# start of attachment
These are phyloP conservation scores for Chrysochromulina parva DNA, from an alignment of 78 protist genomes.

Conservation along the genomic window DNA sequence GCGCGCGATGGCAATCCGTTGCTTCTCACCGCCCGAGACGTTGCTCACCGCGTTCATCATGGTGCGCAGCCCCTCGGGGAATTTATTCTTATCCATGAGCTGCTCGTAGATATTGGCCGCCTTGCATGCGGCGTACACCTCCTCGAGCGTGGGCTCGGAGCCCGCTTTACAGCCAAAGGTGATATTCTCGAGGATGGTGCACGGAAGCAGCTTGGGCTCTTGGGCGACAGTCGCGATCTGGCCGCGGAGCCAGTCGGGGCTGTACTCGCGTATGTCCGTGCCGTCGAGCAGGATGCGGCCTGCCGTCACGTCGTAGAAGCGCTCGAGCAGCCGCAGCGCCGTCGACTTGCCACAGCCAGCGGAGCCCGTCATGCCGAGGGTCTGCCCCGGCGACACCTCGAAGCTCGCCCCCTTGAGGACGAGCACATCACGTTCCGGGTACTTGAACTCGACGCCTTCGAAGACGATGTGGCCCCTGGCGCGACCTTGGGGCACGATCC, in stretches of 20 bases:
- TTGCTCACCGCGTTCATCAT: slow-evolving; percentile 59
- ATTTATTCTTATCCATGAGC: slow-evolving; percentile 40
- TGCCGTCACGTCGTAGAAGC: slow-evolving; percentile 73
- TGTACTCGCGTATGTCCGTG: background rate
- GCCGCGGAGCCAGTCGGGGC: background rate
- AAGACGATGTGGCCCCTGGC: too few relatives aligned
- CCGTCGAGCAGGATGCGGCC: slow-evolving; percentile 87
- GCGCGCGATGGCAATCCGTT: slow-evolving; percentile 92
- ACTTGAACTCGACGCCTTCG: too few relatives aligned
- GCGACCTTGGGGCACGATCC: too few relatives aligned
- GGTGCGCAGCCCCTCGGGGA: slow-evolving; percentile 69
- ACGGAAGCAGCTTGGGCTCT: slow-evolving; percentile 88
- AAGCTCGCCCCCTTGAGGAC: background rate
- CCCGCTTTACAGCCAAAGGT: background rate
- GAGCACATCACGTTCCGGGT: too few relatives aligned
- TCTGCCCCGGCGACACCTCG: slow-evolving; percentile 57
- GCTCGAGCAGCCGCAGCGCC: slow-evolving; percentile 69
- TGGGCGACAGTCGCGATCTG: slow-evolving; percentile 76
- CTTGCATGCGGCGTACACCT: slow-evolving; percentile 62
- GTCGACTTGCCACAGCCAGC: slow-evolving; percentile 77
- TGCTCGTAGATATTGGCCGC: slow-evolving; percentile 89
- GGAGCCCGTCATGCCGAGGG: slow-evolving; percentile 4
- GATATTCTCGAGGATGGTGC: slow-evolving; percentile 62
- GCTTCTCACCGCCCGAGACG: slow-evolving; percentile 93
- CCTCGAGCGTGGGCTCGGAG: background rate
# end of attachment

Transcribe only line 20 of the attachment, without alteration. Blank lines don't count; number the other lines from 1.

- TGGGCGACAGTCGCGATCTG: slow-evolving; percentile 76